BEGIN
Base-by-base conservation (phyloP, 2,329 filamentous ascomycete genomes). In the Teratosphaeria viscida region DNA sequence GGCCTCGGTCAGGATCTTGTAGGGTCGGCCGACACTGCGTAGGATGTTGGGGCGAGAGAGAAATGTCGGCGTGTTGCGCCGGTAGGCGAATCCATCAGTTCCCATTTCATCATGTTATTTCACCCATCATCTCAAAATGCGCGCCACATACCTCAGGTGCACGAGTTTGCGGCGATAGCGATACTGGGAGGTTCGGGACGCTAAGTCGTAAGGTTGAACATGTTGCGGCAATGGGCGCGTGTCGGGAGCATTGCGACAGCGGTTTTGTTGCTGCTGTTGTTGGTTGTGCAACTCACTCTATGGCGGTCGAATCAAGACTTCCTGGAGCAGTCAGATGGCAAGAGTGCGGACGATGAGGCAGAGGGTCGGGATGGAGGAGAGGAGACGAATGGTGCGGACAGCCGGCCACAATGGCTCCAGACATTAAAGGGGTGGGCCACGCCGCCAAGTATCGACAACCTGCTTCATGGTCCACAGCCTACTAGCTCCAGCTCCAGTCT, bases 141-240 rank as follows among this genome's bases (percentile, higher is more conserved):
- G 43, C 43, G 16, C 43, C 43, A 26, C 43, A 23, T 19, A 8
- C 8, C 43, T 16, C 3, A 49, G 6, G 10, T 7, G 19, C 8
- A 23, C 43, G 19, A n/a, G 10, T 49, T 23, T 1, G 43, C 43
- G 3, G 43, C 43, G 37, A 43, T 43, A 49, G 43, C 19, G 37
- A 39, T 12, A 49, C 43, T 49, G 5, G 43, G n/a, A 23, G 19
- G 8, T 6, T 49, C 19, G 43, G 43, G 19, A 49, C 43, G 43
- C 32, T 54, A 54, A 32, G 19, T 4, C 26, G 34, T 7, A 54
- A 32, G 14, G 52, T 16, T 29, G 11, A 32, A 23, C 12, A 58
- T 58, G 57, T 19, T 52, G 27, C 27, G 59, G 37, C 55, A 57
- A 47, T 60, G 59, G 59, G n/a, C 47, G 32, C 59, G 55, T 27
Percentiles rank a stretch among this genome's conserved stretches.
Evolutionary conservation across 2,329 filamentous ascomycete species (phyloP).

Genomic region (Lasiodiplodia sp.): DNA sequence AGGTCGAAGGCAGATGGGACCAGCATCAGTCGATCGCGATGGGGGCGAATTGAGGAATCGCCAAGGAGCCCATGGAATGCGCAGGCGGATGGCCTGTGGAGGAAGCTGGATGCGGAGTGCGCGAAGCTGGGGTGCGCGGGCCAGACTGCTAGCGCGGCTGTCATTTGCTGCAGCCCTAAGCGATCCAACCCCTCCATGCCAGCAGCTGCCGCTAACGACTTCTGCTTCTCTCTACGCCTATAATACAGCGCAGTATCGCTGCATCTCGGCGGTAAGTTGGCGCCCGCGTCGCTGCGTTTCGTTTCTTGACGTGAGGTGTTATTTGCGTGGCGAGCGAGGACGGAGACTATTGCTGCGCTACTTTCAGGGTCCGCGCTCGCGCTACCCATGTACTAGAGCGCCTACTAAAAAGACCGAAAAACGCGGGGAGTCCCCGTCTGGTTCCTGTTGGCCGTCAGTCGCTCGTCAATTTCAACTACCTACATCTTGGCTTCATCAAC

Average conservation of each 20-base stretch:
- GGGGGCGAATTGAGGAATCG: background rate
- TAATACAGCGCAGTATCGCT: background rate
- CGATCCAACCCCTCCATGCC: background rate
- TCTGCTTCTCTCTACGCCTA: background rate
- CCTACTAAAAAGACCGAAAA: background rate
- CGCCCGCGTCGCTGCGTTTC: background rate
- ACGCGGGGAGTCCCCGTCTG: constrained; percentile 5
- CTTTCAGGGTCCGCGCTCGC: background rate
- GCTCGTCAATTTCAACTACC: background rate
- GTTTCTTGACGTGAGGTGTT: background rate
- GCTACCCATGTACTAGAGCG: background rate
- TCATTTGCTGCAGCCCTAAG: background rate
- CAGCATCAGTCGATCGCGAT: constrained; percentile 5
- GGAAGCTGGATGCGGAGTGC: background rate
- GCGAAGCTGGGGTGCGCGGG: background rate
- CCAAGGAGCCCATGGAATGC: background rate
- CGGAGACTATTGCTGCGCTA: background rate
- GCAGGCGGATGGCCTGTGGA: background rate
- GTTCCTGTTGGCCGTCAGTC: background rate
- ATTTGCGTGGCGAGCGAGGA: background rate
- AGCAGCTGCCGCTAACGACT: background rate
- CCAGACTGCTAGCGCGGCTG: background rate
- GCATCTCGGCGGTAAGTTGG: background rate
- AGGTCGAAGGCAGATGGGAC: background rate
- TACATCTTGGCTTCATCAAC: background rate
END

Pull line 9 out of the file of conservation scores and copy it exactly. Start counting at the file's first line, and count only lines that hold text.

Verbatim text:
- A 32, G 14, G 52, T 16, T 29, G 11, A 32, A 23, C 12, A 58